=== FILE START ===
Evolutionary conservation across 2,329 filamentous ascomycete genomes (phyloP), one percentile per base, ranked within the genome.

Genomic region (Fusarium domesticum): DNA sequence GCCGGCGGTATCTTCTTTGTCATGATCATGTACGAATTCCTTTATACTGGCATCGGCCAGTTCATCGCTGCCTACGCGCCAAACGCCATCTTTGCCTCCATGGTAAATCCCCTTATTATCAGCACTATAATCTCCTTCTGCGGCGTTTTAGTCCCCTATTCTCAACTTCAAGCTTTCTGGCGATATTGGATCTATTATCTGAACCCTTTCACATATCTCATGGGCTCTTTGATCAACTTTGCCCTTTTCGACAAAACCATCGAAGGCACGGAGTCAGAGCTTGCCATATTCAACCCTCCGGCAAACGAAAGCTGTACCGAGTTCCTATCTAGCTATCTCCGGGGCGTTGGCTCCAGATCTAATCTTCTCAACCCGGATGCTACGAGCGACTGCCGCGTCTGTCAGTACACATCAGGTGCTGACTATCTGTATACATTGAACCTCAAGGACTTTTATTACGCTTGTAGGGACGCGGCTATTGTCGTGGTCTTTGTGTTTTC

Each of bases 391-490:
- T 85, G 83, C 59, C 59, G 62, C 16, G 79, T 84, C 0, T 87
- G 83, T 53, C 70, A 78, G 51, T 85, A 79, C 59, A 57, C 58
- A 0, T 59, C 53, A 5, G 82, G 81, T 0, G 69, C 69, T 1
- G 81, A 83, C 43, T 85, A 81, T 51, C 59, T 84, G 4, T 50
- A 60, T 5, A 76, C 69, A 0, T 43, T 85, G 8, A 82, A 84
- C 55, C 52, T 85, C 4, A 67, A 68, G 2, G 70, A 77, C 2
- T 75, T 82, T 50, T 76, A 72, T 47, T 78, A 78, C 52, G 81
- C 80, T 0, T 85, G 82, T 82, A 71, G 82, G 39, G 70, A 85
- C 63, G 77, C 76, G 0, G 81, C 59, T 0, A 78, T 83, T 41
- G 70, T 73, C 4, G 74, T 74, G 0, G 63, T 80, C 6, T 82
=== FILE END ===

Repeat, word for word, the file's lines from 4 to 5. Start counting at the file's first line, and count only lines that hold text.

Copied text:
- T 85, G 83, C 59, C 59, G 62, C 16, G 79, T 84, C 0, T 87
- G 83, T 53, C 70, A 78, G 51, T 85, A 79, C 59, A 57, C 58